However!  The crescendo has already begun here on earth. Just as David urged, we can praise God every day and continue from now to eternity (Psalm 145:2).

The glorious crescendo of worship and celebration, praise and thanksgiving, joy and wonder will never end!

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Notes:

(1) Instruments are played in heaven. Revelation 5:8 and 8:6-12 give indication of harps and trumpets. Perhaps there are more which John did not see!

(2) That phrase, crescendo of worship, comes from Bible teacher and author, Warren Wiersbe, in his book, Be Exultant, p. 25

(3) In addition to glorious worship, we will be occupied by fulfilling, satisfying work, just as Adam and Eve were given responsibilities in the perfect Garden of Eden (Genesis 2:15).

 

(Art & photo credits:  www.clipart.me; http://www.rockingodhouse.com; http://www.defininggrace.com; http://www.pinterest.com.)

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Picture great cloudbanks gathered to the west, blocking the late afternoon sun except for several small openings. Through those fissures, glowing beams of ethereal light stretch earthward.

Have the windows of heaven actually opened so God’s celestial Light could burst forth?

So it seems.

Other glimpses of heaven present themselves, too.

 

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Think of a perfect morning with a cloudless azure canopy overhead, soft, silken breezes brushing against your skin, and birds in every tree praising God with their songs. Heavenly, you might sigh. And no one would argue otherwise.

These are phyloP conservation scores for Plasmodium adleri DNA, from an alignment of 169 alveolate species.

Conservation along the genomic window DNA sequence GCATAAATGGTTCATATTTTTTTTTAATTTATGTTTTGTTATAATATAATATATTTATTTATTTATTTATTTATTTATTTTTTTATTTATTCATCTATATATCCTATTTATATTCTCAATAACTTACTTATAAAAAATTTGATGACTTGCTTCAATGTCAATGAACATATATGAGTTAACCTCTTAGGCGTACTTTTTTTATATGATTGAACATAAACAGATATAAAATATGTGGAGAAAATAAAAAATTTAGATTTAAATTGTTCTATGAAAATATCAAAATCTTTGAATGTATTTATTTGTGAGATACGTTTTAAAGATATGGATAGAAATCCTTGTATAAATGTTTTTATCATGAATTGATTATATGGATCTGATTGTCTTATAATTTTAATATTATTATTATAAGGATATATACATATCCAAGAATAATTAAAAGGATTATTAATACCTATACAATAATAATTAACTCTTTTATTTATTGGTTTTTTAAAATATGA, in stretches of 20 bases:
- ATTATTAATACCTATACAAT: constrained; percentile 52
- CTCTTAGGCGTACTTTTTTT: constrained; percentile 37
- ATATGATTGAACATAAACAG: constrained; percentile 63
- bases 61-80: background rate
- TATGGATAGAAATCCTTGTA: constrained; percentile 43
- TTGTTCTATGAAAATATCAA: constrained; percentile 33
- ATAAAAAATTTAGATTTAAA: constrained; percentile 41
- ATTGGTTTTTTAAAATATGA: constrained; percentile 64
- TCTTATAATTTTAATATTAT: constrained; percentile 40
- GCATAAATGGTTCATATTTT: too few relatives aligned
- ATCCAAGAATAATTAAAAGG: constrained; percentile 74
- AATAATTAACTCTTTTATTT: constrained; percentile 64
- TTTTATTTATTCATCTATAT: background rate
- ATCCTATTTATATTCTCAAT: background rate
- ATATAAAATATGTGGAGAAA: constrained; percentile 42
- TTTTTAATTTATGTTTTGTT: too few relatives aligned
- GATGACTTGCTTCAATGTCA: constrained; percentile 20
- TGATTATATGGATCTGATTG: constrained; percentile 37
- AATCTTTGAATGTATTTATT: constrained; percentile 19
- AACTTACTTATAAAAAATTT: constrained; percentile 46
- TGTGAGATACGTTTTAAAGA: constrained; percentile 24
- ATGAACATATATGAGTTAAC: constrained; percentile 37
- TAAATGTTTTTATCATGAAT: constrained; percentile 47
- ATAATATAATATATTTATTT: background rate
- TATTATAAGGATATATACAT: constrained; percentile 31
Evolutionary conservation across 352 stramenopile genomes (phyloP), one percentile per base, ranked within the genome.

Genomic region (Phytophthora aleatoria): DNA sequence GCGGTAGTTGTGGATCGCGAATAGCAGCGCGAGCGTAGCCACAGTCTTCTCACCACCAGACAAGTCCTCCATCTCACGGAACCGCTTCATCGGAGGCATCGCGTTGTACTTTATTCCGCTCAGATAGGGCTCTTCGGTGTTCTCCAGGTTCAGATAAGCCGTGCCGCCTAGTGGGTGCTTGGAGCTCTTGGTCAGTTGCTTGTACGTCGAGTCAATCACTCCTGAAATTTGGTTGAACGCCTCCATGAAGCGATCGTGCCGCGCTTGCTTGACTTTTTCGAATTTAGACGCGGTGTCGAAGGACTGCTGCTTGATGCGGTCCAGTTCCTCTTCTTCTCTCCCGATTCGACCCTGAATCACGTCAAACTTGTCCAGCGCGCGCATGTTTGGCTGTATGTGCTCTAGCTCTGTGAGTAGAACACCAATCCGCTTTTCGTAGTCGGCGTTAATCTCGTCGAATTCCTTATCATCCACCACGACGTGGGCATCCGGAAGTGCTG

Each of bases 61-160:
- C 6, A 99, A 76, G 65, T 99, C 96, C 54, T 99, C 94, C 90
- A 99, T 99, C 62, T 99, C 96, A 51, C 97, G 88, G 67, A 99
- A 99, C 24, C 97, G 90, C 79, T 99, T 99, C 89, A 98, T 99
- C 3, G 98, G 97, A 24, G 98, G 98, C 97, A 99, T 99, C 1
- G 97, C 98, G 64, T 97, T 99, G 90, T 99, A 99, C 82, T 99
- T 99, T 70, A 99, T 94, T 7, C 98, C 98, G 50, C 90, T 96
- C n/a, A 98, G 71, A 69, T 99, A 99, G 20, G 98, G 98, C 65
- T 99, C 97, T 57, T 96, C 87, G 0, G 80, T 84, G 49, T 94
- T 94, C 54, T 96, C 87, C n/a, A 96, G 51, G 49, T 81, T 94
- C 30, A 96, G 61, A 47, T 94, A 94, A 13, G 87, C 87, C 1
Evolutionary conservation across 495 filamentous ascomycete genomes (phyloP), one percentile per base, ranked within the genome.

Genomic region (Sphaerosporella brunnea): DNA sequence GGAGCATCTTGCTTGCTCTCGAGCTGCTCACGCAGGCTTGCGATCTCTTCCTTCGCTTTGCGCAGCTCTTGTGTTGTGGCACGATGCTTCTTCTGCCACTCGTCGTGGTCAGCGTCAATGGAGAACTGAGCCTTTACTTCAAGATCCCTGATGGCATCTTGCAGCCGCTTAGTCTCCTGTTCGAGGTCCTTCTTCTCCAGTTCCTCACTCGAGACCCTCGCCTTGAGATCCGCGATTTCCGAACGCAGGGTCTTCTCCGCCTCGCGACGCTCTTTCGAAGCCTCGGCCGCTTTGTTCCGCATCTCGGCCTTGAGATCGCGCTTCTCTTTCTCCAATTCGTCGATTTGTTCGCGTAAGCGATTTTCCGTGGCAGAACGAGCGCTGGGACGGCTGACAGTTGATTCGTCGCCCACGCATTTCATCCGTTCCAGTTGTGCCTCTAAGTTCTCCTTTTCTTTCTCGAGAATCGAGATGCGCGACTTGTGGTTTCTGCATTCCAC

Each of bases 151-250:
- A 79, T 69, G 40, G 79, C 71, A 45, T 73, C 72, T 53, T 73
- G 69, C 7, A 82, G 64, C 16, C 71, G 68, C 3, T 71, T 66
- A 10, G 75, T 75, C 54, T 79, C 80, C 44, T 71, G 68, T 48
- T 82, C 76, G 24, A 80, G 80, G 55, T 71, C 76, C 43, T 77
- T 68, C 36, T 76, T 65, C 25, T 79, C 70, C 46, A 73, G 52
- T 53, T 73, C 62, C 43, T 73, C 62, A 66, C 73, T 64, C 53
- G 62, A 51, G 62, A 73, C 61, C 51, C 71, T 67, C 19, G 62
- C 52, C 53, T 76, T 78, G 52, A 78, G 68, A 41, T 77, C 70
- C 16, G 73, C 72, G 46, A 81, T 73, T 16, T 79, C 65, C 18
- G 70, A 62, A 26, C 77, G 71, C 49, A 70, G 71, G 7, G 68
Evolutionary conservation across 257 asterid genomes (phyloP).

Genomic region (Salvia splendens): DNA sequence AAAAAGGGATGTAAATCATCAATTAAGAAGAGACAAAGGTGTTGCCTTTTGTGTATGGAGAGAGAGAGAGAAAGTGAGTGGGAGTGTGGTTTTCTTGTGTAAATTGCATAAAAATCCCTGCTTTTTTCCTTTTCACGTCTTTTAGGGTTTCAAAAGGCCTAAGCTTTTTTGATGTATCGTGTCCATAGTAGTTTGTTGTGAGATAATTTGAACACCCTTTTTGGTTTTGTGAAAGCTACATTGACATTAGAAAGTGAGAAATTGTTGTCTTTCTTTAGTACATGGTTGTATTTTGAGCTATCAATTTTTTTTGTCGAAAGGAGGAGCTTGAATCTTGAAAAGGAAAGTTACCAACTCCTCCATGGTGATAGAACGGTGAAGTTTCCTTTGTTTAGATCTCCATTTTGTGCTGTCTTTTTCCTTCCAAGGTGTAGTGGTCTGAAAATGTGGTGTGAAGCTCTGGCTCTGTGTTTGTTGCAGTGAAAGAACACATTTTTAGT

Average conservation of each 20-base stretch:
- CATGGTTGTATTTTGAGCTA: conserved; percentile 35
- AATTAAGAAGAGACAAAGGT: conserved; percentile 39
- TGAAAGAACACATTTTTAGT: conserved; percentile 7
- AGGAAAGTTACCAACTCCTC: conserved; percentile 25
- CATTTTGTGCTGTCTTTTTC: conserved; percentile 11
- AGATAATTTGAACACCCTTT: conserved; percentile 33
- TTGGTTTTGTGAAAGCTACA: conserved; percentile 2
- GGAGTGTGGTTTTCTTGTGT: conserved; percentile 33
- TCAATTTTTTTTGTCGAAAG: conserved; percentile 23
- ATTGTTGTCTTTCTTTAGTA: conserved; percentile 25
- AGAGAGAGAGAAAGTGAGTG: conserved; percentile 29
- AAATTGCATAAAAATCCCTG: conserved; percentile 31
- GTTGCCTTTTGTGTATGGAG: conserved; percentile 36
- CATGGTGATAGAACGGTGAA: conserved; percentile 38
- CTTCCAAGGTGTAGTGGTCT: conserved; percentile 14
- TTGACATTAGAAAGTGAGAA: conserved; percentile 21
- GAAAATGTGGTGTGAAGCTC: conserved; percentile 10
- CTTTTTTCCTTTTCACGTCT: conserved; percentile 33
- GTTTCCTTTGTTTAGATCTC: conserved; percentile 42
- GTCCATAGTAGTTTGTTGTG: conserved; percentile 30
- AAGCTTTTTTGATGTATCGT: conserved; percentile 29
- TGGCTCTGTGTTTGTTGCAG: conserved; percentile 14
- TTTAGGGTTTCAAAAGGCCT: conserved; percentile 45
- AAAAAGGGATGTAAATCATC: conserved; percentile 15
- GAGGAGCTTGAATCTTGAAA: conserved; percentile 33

Consider standing atop a mountain for a long-distance view of God’s majestic creation—ridge upon ridge, as far as the eye can see, covered with countless trees, and teeming with wildlife.

Consider cradling a newborn infant for the first time—peering into a pixie face with Daddy’s eyes and Mommy’s chin, coaxing tiny fingers to grasp one of your own.

Consider embracing that long absent loved one, finally returned home safely, and seeing happy tears in his eyes through tears of your own.

 

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Such euphoric moments surely provide us glimpses of heaven, a preview of the splendor to come that God has so lovingly prepared.

Yet there are more hints, when:

  • We sense God’s presence in the midst of a prayer, the melody of a song or the message of a timely scripture. “Heaven and earth are filled with his glory” (Isaiah 6:3; Psalm 8:1). Surely one hint of heaven is God with us now—everywhere and at all times.
  • We experience bona-fide God-enhanced moments, and holy God-bumps rise up on our skin. Perhaps you receive a phone call from someone you were just thinking about and praying for, or a thoughtful gift turns up on your doorstep the same day you received disheartening news. These are more than coincidences; they’re God-incidents.
  • We enter a peaceful, uplifting sanctuary with other folks who genuinely care about God’s ways and each other. Just entering the door lifts our spirits and warms our hearts. (The Church ought to offer the most brilliant glimpse of heaven.)